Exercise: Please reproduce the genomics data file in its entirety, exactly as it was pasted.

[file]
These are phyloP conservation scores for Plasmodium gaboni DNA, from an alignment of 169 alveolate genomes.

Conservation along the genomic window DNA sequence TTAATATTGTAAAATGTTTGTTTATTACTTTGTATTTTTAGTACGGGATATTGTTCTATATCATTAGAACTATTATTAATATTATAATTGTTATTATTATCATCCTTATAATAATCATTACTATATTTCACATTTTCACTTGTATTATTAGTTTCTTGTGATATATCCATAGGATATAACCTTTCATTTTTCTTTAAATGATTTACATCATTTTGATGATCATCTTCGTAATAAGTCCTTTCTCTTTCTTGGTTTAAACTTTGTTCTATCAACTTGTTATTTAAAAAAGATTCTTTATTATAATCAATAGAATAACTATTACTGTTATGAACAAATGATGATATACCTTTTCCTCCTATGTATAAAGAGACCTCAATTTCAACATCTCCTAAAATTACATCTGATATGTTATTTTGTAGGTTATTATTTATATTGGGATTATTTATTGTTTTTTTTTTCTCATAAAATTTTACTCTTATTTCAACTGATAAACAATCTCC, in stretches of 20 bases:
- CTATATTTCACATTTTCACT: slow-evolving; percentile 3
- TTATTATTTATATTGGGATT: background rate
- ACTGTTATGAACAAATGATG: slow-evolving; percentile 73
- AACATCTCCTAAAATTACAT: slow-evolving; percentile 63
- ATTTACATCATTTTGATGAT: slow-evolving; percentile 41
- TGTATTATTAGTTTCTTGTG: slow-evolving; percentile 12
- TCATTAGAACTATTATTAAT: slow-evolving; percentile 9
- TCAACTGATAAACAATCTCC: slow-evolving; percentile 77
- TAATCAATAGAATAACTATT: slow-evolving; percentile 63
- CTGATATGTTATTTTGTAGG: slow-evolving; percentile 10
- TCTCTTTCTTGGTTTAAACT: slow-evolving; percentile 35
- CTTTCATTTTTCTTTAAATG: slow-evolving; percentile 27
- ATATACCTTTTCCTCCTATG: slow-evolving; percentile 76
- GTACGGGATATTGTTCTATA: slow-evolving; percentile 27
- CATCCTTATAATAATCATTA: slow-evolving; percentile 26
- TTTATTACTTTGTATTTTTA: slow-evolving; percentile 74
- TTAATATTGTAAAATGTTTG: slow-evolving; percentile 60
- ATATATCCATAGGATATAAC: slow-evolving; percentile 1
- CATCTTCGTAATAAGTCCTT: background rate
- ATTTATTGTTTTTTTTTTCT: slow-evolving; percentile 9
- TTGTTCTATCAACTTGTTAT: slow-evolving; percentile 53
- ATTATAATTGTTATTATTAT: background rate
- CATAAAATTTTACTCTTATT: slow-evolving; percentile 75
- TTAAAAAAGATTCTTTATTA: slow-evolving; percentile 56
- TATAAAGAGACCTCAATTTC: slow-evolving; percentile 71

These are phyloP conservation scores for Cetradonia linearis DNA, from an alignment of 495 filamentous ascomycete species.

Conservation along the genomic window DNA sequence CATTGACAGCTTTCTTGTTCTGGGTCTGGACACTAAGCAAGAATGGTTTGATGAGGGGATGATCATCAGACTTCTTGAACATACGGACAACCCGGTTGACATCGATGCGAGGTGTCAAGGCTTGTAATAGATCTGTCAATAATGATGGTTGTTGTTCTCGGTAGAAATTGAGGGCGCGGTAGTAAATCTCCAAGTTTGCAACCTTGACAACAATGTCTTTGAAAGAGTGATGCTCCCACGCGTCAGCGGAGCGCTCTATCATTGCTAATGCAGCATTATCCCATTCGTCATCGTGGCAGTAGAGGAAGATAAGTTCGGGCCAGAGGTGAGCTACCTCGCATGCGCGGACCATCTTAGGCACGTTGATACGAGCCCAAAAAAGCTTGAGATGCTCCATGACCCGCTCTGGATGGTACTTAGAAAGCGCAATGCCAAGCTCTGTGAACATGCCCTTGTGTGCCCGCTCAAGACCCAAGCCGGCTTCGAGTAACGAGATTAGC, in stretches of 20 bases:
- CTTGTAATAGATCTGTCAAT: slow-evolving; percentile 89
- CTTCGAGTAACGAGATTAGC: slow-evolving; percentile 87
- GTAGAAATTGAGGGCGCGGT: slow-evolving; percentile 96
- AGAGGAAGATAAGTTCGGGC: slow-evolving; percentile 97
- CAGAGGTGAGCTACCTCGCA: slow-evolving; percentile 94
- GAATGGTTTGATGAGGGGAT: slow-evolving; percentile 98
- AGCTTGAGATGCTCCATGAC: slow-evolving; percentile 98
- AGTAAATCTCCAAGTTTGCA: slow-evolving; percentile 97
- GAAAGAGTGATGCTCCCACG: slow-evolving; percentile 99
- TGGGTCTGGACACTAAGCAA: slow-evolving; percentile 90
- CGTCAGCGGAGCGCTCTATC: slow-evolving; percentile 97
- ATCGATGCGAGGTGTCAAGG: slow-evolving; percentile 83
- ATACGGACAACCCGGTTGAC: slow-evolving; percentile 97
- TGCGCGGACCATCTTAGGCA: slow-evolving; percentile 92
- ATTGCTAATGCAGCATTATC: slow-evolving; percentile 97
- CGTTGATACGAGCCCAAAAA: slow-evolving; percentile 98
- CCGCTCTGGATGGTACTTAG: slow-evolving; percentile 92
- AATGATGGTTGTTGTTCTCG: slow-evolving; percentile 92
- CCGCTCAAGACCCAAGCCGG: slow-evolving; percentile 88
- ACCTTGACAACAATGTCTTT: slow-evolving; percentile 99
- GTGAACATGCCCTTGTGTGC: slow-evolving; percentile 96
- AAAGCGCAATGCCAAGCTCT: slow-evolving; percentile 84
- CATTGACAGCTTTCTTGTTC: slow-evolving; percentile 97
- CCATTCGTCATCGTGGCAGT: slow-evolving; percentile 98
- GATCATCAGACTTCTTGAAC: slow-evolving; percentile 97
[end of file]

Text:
These are phyloP conservation scores for Plasmodium gaboni DNA, from an alignment of 169 alveolate genomes.

Conservation along the genomic window DNA sequence TTAATATTGTAAAATGTTTGTTTATTACTTTGTATTTTTAGTACGGGATATTGTTCTATATCATTAGAACTATTATTAATATTATAATTGTTATTATTATCATCCTTATAATAATCATTACTATATTTCACATTTTCACTTGTATTATTAGTTTCTTGTGATATATCCATAGGATATAACCTTTCATTTTTCTTTAAATGATTTACATCATTTTGATGATCATCTTCGTAATAAGTCCTTTCTCTTTCTTGGTTTAAACTTTGTTCTATCAACTTGTTATTTAAAAAAGATTCTTTATTATAATCAATAGAATAACTATTACTGTTATGAACAAATGATGATATACCTTTTCCTCCTATGTATAAAGAGACCTCAATTTCAACATCTCCTAAAATTACATCTGATATGTTATTTTGTAGGTTATTATTTATATTGGGATTATTTATTGTTTTTTTTTTCTCATAAAATTTTACTCTTATTTCAACTGATAAACAATCTCC, in stretches of 20 bases:
- CTATATTTCACATTTTCACT: slow-evolving; percentile 3
- TTATTATTTATATTGGGATT: background rate
- ACTGTTATGAACAAATGATG: slow-evolving; percentile 73
- AACATCTCCTAAAATTACAT: slow-evolving; percentile 63
- ATTTACATCATTTTGATGAT: slow-evolving; percentile 41
- TGTATTATTAGTTTCTTGTG: slow-evolving; percentile 12
- TCATTAGAACTATTATTAAT: slow-evolving; percentile 9
- TCAACTGATAAACAATCTCC: slow-evolving; percentile 77
- TAATCAATAGAATAACTATT: slow-evolving; percentile 63
- CTGATATGTTATTTTGTAGG: slow-evolving; percentile 10
- TCTCTTTCTTGGTTTAAACT: slow-evolving; percentile 35
- CTTTCATTTTTCTTTAAATG: slow-evolving; percentile 27
- ATATACCTTTTCCTCCTATG: slow-evolving; percentile 76
- GTACGGGATATTGTTCTATA: slow-evolving; percentile 27
- CATCCTTATAATAATCATTA: slow-evolving; percentile 26
- TTTATTACTTTGTATTTTTA: slow-evolving; percentile 74
- TTAATATTGTAAAATGTTTG: slow-evolving; percentile 60
- ATATATCCATAGGATATAAC: slow-evolving; percentile 1
- CATCTTCGTAATAAGTCCTT: background rate
- ATTTATTGTTTTTTTTTTCT: slow-evolving; percentile 9
- TTGTTCTATCAACTTGTTAT: slow-evolving; percentile 53
- ATTATAATTGTTATTATTAT: background rate
- CATAAAATTTTACTCTTATT: slow-evolving; percentile 75
- TTAAAAAAGATTCTTTATTA: slow-evolving; percentile 56
- TATAAAGAGACCTCAATTTC: slow-evolving; percentile 71

These are phyloP conservation scores for Cetradonia linearis DNA, from an alignment of 495 filamentous ascomycete species.

Conservation along the genomic window DNA sequence CATTGACAGCTTTCTTGTTCTGGGTCTGGACACTAAGCAAGAATGGTTTGATGAGGGGATGATCATCAGACTTCTTGAACATACGGACAACCCGGTTGACATCGATGCGAGGTGTCAAGGCTTGTAATAGATCTGTCAATAATGATGGTTGTTGTTCTCGGTAGAAATTGAGGGCGCGGTAGTAAATCTCCAAGTTTGCAACCTTGACAACAATGTCTTTGAAAGAGTGATGCTCCCACGCGTCAGCGGAGCGCTCTATCATTGCTAATGCAGCATTATCCCATTCGTCATCGTGGCAGTAGAGGAAGATAAGTTCGGGCCAGAGGTGAGCTACCTCGCATGCGCGGACCATCTTAGGCACGTTGATACGAGCCCAAAAAAGCTTGAGATGCTCCATGACCCGCTCTGGATGGTACTTAGAAAGCGCAATGCCAAGCTCTGTGAACATGCCCTTGTGTGCCCGCTCAAGACCCAAGCCGGCTTCGAGTAACGAGATTAGC, in stretches of 20 bases:
- CTTGTAATAGATCTGTCAAT: slow-evolving; percentile 89
- CTTCGAGTAACGAGATTAGC: slow-evolving; percentile 87
- GTAGAAATTGAGGGCGCGGT: slow-evolving; percentile 96
- AGAGGAAGATAAGTTCGGGC: slow-evolving; percentile 97
- CAGAGGTGAGCTACCTCGCA: slow-evolving; percentile 94
- GAATGGTTTGATGAGGGGAT: slow-evolving; percentile 98
- AGCTTGAGATGCTCCATGAC: slow-evolving; percentile 98
- AGTAAATCTCCAAGTTTGCA: slow-evolving; percentile 97
- GAAAGAGTGATGCTCCCACG: slow-evolving; percentile 99
- TGGGTCTGGACACTAAGCAA: slow-evolving; percentile 90
- CGTCAGCGGAGCGCTCTATC: slow-evolving; percentile 97
- ATCGATGCGAGGTGTCAAGG: slow-evolving; percentile 83
- ATACGGACAACCCGGTTGAC: slow-evolving; percentile 97
- TGCGCGGACCATCTTAGGCA: slow-evolving; percentile 92
- ATTGCTAATGCAGCATTATC: slow-evolving; percentile 97
- CGTTGATACGAGCCCAAAAA: slow-evolving; percentile 98
- CCGCTCTGGATGGTACTTAG: slow-evolving; percentile 92
- AATGATGGTTGTTGTTCTCG: slow-evolving; percentile 92
- CCGCTCAAGACCCAAGCCGG: slow-evolving; percentile 88
- ACCTTGACAACAATGTCTTT: slow-evolving; percentile 99
- GTGAACATGCCCTTGTGTGC: slow-evolving; percentile 96
- AAAGCGCAATGCCAAGCTCT: slow-evolving; percentile 84
- CATTGACAGCTTTCTTGTTC: slow-evolving; percentile 97
- CCATTCGTCATCGTGGCAGT: slow-evolving; percentile 98
- GATCATCAGACTTCTTGAAC: slow-evolving; percentile 97